Skip to content

The future of the real estate market remains unknown

We are still seeing increasing prices.

The Longmont Leader accepts contributions, photos, and op-eds for publication from community members, business leaders and public officials on local topics. Publication will be at the discretion of the editor and published opinions do not represent the views of the Longmont Leader or its staff. To submit a contribution, email [email protected].

When we were young, adults seemed so tall. When you bought your first home 20 years ago, it was a huge commitment and seemed so expensive. Now, adults don’t seem so tall, and that first home was no big deal and inexpensive compared to today. It’s because you are taller and make more money. Each observation is a snapshot in time. Your perception changed because your perspective changed.

Our monthly stats reports are a snapshot in time.

This past March is compared to March of the last year. Sometimes monthly results can seem extreme. Take April 2020 as an example ... it was bad. It was also the start of lockdown and the beginning of one of the best-ever years in real estate.

This month’s report shows we closed 16% fewer homes last month than the previous March. It also says we’ve closed 16.7% fewer homes in the first quarter of this year compared to last. But where does that stack up against historical norms?

Without perspective on the bigger picture, we don’t really know where we stand so let’s take a closer look.

Over the past eight years, on average, 241 single-family homes closed in Longmont during the first quarter. Including this year, five of the past eight years have been below the average of 241. The three years, when there were 240, 240 and 237 closings, probably felt like darn average years.

What about 2017? (Now is a good time to click on the report link below) Where was the concern when we had even fewer closing than this year? Where were the doom-and-gloom say-ers?

They were taking a breath from the previous three, very lucrative, years. There was no doom coming from the lenders as they were busy refinancing the entire planet.

Today, with both a slower pace of sales and rising interest rates (giving us a 70% decline in refinancing), both lenders and Realtors have time to ponder the future demise of the market. Why is this different than 2017?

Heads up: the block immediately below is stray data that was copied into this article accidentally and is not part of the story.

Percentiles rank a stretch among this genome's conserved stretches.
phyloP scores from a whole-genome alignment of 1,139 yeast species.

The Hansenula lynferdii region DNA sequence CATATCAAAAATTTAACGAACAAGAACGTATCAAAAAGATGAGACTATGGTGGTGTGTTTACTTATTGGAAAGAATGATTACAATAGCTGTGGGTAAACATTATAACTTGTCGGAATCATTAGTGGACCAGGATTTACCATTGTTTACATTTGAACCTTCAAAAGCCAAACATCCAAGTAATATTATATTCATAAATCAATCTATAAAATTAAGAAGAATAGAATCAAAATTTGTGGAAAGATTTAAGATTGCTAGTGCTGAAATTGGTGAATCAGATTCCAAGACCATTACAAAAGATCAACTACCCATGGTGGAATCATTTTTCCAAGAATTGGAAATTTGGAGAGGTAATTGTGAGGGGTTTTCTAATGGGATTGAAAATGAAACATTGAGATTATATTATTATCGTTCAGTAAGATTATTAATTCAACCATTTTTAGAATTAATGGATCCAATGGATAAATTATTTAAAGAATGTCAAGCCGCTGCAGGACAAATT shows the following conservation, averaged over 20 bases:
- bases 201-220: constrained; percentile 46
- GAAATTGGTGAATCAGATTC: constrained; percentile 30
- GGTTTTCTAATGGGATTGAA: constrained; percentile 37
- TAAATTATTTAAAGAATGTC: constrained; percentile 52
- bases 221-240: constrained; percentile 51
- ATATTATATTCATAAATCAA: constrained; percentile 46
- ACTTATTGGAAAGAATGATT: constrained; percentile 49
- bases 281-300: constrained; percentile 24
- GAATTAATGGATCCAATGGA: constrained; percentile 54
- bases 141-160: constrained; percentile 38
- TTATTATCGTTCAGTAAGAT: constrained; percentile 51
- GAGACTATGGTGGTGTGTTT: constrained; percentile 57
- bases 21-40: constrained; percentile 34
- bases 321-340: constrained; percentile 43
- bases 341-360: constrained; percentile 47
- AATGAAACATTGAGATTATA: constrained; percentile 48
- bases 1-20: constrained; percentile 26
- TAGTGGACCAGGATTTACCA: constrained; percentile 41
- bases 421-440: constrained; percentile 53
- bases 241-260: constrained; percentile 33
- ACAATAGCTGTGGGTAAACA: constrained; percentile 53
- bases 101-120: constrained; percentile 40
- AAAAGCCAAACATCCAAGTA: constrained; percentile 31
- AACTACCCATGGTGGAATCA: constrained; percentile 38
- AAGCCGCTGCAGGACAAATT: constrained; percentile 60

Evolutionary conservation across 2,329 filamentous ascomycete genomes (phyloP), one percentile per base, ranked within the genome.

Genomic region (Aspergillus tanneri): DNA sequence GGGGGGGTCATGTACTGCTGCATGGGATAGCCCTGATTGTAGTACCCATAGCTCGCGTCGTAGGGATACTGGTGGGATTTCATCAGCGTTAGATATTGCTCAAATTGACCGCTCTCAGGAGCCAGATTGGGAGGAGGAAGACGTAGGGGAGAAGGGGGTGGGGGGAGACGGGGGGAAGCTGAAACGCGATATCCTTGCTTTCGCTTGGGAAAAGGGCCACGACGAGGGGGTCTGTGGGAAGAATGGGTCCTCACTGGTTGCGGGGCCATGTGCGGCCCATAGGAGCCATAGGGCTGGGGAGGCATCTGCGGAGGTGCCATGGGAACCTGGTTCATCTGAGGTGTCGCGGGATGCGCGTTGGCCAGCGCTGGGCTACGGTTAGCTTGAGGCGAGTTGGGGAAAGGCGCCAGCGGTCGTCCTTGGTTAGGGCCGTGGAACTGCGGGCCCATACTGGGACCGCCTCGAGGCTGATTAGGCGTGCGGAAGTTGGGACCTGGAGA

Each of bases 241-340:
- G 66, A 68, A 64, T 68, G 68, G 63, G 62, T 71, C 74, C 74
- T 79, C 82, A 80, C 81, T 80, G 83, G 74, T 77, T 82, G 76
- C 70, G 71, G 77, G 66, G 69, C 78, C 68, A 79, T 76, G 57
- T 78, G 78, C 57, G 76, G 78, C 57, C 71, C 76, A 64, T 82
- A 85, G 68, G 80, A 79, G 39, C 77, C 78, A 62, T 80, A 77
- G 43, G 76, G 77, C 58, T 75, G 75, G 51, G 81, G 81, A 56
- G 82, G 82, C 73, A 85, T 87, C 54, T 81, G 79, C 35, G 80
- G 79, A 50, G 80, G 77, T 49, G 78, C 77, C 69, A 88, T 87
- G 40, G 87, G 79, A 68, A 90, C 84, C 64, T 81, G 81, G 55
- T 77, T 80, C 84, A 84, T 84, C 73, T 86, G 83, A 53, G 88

Longmont Area Real Estate Stats March 2022 (pdf)

Longmont Area Real Estate Stats March 2022 (.jpg)

We are still seeing increasing prices. We are still seeing fewer days on market. These are points of strength. They say there is strong demand from those who can afford it. Rising interest rates have surely eliminated thousands, or hundreds of thousands, from the pool of potential buyers. The difference between now and 2017 is that now there are only half as many homes for sale.

Our lower sales total is a direct result of fewer homes offered for sale, but somehow the old bubble talk starts creeping back into the discussion ... again. And by the way, I was right, no bubble burst and no foreclosure tsunami occurred. This time, again, no bubble. Too much equity. Demand is too high. And interest rates are still way below their historic average of 7%. Compared to the past 10 years, rates seem high, but they aren’t. Perspective people.

If you aren’t convinced yet. I added the stats from the city of Boulder to this month’s report. I didn’t do a square foot or bed/bath comparison, but I guarantee you the average home in Boulder, that’s three times more expensive than the average home in Longmont, isn’t three times bigger or three times nicer. The extremely high cost of a home in Boulder is still pushing the demand and prices in Longmont.

Speaking with clients recently, here are a few ideas when talking to buyers and sellers unwilling to participate in this market.

Seller: Sell now if you think it’s a market top. Reap the rewards of your equity, rent for a couple years, and buy low when the market crashes. I don’t think it will, but if they are convicted in their stance, this is a good strategy. They can do the whole equity build thing again.

Buyers: Would you still buy a home in Longmont for $250k back in 2008, knowing its value was going to drop 15% (to $212.5k) within two years? That same house is now $673k for a 2.7X gain. What’s it going to look like 14 years from now? It’s a real-life example of what recovery looks like. And this is the worst-case scenario because the only thing worse than that recession was the Great Depression!

Millennial Buyer: See above and ask if they’ve ever heard of Airbnb. They understand Airbnb, but not a long-term investment rental property even though they are the nearly the same thing. If they don’t put 20% down, they have a shot at building real wealth.

Seller who asks, “Where do I move?”, give them this ARTICLE for ideas. Or refer to my extensive list of ideas from my JULY 2021 stats piece. Or show properties in Loveland and Greeley, the two most affordable towns in the northern front range. 


Kyle Snyder